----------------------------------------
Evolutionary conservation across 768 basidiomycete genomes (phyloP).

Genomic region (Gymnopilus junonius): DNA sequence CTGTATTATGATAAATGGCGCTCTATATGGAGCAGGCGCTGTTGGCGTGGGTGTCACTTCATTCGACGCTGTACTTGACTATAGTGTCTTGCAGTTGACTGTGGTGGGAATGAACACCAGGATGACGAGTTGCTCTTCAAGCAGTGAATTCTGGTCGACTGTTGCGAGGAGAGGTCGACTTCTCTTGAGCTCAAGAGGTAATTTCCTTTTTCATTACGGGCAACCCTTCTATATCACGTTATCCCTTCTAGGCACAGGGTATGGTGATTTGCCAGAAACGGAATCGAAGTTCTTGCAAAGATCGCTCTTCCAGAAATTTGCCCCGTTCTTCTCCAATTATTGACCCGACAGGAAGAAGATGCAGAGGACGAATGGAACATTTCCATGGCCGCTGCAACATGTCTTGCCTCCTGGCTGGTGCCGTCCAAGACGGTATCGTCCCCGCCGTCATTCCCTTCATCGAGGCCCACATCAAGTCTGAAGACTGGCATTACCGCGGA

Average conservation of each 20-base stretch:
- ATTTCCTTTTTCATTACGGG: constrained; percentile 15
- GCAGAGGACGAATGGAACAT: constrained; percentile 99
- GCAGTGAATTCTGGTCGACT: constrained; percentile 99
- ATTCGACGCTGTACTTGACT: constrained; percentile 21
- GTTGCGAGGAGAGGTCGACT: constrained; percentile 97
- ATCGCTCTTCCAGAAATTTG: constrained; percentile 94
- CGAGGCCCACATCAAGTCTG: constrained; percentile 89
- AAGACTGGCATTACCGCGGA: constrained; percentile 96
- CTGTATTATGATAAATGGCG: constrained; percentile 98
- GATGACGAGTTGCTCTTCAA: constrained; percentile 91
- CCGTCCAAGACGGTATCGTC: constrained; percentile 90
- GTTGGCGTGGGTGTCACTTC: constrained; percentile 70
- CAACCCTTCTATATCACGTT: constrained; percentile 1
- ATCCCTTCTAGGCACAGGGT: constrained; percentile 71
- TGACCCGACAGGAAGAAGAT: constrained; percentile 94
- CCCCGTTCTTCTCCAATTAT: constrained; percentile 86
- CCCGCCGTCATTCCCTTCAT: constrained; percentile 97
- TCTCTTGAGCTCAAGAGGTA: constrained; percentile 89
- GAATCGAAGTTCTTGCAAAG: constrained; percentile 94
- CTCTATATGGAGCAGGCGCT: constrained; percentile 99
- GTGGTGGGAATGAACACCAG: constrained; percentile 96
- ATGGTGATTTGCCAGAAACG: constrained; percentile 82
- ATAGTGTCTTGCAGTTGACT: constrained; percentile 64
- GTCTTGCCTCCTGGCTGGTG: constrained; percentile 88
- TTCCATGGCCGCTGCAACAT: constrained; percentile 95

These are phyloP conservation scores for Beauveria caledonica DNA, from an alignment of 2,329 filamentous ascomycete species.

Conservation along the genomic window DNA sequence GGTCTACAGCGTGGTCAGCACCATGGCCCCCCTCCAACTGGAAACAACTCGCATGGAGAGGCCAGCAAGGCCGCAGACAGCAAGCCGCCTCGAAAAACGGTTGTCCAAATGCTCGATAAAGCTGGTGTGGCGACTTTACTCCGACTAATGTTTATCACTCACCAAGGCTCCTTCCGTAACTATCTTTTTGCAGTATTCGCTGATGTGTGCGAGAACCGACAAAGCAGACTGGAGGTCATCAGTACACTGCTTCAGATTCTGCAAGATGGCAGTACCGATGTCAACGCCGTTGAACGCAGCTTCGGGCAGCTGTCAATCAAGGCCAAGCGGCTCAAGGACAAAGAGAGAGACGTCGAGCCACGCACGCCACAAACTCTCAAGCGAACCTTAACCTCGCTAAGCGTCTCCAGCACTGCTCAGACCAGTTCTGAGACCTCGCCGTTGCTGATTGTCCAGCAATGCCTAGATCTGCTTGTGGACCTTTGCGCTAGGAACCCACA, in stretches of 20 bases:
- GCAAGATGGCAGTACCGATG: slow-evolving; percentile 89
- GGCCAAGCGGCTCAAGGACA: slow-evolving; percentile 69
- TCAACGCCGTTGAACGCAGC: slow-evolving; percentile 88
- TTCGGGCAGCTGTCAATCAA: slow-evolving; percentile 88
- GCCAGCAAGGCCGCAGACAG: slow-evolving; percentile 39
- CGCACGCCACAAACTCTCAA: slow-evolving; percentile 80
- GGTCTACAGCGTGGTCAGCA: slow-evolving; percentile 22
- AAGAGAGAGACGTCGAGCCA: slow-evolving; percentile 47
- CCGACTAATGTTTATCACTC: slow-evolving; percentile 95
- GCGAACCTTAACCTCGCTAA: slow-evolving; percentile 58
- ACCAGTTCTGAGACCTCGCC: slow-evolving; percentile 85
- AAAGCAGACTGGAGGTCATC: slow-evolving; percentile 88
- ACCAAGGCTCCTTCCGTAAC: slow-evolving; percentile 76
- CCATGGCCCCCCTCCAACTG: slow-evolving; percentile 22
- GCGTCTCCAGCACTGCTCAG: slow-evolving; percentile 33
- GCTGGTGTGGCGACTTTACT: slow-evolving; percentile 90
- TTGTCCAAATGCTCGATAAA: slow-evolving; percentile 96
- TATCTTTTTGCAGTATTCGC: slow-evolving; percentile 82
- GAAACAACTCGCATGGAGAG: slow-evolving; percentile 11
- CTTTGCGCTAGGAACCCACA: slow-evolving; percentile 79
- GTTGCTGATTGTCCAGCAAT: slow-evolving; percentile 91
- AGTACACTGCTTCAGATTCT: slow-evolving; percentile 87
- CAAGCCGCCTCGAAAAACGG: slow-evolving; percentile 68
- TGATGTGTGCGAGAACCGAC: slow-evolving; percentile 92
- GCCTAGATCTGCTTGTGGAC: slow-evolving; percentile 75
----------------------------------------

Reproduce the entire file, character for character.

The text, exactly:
Evolutionary conservation across 768 basidiomycete genomes (phyloP).

Genomic region (Gymnopilus junonius): DNA sequence CTGTATTATGATAAATGGCGCTCTATATGGAGCAGGCGCTGTTGGCGTGGGTGTCACTTCATTCGACGCTGTACTTGACTATAGTGTCTTGCAGTTGACTGTGGTGGGAATGAACACCAGGATGACGAGTTGCTCTTCAAGCAGTGAATTCTGGTCGACTGTTGCGAGGAGAGGTCGACTTCTCTTGAGCTCAAGAGGTAATTTCCTTTTTCATTACGGGCAACCCTTCTATATCACGTTATCCCTTCTAGGCACAGGGTATGGTGATTTGCCAGAAACGGAATCGAAGTTCTTGCAAAGATCGCTCTTCCAGAAATTTGCCCCGTTCTTCTCCAATTATTGACCCGACAGGAAGAAGATGCAGAGGACGAATGGAACATTTCCATGGCCGCTGCAACATGTCTTGCCTCCTGGCTGGTGCCGTCCAAGACGGTATCGTCCCCGCCGTCATTCCCTTCATCGAGGCCCACATCAAGTCTGAAGACTGGCATTACCGCGGA

Average conservation of each 20-base stretch:
- ATTTCCTTTTTCATTACGGG: constrained; percentile 15
- GCAGAGGACGAATGGAACAT: constrained; percentile 99
- GCAGTGAATTCTGGTCGACT: constrained; percentile 99
- ATTCGACGCTGTACTTGACT: constrained; percentile 21
- GTTGCGAGGAGAGGTCGACT: constrained; percentile 97
- ATCGCTCTTCCAGAAATTTG: constrained; percentile 94
- CGAGGCCCACATCAAGTCTG: constrained; percentile 89
- AAGACTGGCATTACCGCGGA: constrained; percentile 96
- CTGTATTATGATAAATGGCG: constrained; percentile 98
- GATGACGAGTTGCTCTTCAA: constrained; percentile 91
- CCGTCCAAGACGGTATCGTC: constrained; percentile 90
- GTTGGCGTGGGTGTCACTTC: constrained; percentile 70
- CAACCCTTCTATATCACGTT: constrained; percentile 1
- ATCCCTTCTAGGCACAGGGT: constrained; percentile 71
- TGACCCGACAGGAAGAAGAT: constrained; percentile 94
- CCCCGTTCTTCTCCAATTAT: constrained; percentile 86
- CCCGCCGTCATTCCCTTCAT: constrained; percentile 97
- TCTCTTGAGCTCAAGAGGTA: constrained; percentile 89
- GAATCGAAGTTCTTGCAAAG: constrained; percentile 94
- CTCTATATGGAGCAGGCGCT: constrained; percentile 99
- GTGGTGGGAATGAACACCAG: constrained; percentile 96
- ATGGTGATTTGCCAGAAACG: constrained; percentile 82
- ATAGTGTCTTGCAGTTGACT: constrained; percentile 64
- GTCTTGCCTCCTGGCTGGTG: constrained; percentile 88
- TTCCATGGCCGCTGCAACAT: constrained; percentile 95

These are phyloP conservation scores for Beauveria caledonica DNA, from an alignment of 2,329 filamentous ascomycete species.

Conservation along the genomic window DNA sequence GGTCTACAGCGTGGTCAGCACCATGGCCCCCCTCCAACTGGAAACAACTCGCATGGAGAGGCCAGCAAGGCCGCAGACAGCAAGCCGCCTCGAAAAACGGTTGTCCAAATGCTCGATAAAGCTGGTGTGGCGACTTTACTCCGACTAATGTTTATCACTCACCAAGGCTCCTTCCGTAACTATCTTTTTGCAGTATTCGCTGATGTGTGCGAGAACCGACAAAGCAGACTGGAGGTCATCAGTACACTGCTTCAGATTCTGCAAGATGGCAGTACCGATGTCAACGCCGTTGAACGCAGCTTCGGGCAGCTGTCAATCAAGGCCAAGCGGCTCAAGGACAAAGAGAGAGACGTCGAGCCACGCACGCCACAAACTCTCAAGCGAACCTTAACCTCGCTAAGCGTCTCCAGCACTGCTCAGACCAGTTCTGAGACCTCGCCGTTGCTGATTGTCCAGCAATGCCTAGATCTGCTTGTGGACCTTTGCGCTAGGAACCCACA, in stretches of 20 bases:
- GCAAGATGGCAGTACCGATG: slow-evolving; percentile 89
- GGCCAAGCGGCTCAAGGACA: slow-evolving; percentile 69
- TCAACGCCGTTGAACGCAGC: slow-evolving; percentile 88
- TTCGGGCAGCTGTCAATCAA: slow-evolving; percentile 88
- GCCAGCAAGGCCGCAGACAG: slow-evolving; percentile 39
- CGCACGCCACAAACTCTCAA: slow-evolving; percentile 80
- GGTCTACAGCGTGGTCAGCA: slow-evolving; percentile 22
- AAGAGAGAGACGTCGAGCCA: slow-evolving; percentile 47
- CCGACTAATGTTTATCACTC: slow-evolving; percentile 95
- GCGAACCTTAACCTCGCTAA: slow-evolving; percentile 58
- ACCAGTTCTGAGACCTCGCC: slow-evolving; percentile 85
- AAAGCAGACTGGAGGTCATC: slow-evolving; percentile 88
- ACCAAGGCTCCTTCCGTAAC: slow-evolving; percentile 76
- CCATGGCCCCCCTCCAACTG: slow-evolving; percentile 22
- GCGTCTCCAGCACTGCTCAG: slow-evolving; percentile 33
- GCTGGTGTGGCGACTTTACT: slow-evolving; percentile 90
- TTGTCCAAATGCTCGATAAA: slow-evolving; percentile 96
- TATCTTTTTGCAGTATTCGC: slow-evolving; percentile 82
- GAAACAACTCGCATGGAGAG: slow-evolving; percentile 11
- CTTTGCGCTAGGAACCCACA: slow-evolving; percentile 79
- GTTGCTGATTGTCCAGCAAT: slow-evolving; percentile 91
- AGTACACTGCTTCAGATTCT: slow-evolving; percentile 87
- CAAGCCGCCTCGAAAAACGG: slow-evolving; percentile 68
- TGATGTGTGCGAGAACCGAC: slow-evolving; percentile 92
- GCCTAGATCTGCTTGTGGAC: slow-evolving; percentile 75